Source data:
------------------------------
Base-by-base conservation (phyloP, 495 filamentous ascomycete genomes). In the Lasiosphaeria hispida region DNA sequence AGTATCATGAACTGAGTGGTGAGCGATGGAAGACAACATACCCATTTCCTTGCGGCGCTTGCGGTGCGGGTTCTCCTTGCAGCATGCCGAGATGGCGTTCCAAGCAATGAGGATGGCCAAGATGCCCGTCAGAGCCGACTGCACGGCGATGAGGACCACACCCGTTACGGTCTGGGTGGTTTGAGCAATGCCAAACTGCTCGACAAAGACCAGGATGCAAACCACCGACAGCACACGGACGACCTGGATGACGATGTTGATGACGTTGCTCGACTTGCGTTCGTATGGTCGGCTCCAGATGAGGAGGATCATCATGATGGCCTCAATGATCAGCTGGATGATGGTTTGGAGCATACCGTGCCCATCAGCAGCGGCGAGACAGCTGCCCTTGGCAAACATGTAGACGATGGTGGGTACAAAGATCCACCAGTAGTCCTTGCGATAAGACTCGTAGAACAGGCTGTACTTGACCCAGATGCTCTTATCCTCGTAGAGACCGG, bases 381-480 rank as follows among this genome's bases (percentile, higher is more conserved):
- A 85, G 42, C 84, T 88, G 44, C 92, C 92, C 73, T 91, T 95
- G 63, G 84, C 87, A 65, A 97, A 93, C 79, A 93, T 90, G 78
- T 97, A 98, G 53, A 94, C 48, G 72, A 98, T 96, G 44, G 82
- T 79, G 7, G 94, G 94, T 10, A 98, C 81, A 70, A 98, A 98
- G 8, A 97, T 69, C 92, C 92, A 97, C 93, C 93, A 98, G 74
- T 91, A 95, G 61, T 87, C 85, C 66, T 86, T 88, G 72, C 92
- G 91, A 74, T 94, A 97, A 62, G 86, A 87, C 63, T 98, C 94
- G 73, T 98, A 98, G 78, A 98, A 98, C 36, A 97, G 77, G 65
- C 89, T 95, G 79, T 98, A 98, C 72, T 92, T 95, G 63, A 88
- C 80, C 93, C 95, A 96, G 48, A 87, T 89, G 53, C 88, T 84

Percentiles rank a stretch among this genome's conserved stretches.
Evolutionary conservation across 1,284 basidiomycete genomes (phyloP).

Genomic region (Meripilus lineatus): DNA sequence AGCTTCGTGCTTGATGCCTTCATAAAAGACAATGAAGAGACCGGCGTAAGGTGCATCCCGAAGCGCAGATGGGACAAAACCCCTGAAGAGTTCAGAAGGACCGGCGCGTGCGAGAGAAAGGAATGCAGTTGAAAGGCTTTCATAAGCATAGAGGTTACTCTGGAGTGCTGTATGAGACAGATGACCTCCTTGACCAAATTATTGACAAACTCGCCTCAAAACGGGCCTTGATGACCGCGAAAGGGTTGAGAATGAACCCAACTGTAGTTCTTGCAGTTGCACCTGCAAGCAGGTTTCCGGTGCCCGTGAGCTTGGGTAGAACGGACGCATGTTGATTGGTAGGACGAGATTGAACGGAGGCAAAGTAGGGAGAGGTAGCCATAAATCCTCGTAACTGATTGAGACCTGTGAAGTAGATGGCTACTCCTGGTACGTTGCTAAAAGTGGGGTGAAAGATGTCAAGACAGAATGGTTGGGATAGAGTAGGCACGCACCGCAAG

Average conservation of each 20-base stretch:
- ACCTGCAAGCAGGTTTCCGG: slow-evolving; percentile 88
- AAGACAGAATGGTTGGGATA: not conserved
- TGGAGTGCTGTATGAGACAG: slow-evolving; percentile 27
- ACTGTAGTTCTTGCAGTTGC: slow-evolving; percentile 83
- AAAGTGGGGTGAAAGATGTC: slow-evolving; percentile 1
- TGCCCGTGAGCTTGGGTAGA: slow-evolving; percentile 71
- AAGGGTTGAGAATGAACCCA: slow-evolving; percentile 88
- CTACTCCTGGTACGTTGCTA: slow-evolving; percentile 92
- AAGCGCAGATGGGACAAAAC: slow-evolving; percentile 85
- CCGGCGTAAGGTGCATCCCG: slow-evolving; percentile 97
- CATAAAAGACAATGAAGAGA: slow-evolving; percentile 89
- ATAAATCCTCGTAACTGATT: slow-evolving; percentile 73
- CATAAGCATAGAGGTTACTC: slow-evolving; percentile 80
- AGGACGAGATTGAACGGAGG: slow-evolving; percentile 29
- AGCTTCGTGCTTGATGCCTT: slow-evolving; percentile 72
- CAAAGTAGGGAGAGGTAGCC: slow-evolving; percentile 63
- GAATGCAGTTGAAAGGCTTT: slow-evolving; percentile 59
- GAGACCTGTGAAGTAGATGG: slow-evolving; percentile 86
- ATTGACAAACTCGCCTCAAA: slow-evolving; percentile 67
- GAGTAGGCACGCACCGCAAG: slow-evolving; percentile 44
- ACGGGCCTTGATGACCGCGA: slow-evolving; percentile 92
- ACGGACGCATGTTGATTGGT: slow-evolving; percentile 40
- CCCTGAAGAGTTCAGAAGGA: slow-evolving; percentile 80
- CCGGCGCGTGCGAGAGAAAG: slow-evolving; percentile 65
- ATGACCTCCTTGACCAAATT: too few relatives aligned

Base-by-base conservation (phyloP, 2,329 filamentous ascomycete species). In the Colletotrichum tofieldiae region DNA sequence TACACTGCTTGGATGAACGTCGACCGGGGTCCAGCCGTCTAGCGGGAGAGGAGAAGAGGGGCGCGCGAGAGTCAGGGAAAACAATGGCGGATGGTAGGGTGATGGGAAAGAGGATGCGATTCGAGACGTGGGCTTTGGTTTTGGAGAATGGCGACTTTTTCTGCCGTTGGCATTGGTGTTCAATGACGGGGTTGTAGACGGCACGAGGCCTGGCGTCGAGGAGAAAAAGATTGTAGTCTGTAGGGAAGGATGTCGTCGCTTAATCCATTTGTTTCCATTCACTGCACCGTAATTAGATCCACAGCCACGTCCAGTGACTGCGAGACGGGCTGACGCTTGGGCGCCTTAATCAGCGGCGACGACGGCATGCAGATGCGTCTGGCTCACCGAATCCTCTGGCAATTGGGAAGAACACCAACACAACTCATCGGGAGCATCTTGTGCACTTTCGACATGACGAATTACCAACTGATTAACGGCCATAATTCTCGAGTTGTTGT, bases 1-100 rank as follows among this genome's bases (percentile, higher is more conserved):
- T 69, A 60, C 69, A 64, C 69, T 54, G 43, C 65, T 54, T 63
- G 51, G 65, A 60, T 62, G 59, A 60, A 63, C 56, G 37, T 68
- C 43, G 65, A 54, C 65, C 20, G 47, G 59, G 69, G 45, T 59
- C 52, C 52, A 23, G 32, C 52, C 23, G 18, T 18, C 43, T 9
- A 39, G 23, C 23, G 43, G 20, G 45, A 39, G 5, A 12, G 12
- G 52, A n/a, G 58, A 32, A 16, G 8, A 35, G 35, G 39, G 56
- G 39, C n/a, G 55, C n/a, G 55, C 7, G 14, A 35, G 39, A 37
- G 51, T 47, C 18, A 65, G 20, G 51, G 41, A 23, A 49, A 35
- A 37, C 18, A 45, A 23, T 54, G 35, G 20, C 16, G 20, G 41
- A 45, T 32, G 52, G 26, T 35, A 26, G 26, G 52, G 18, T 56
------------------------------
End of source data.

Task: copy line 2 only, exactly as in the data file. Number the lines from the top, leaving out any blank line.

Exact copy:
- A 85, G 42, C 84, T 88, G 44, C 92, C 92, C 73, T 91, T 95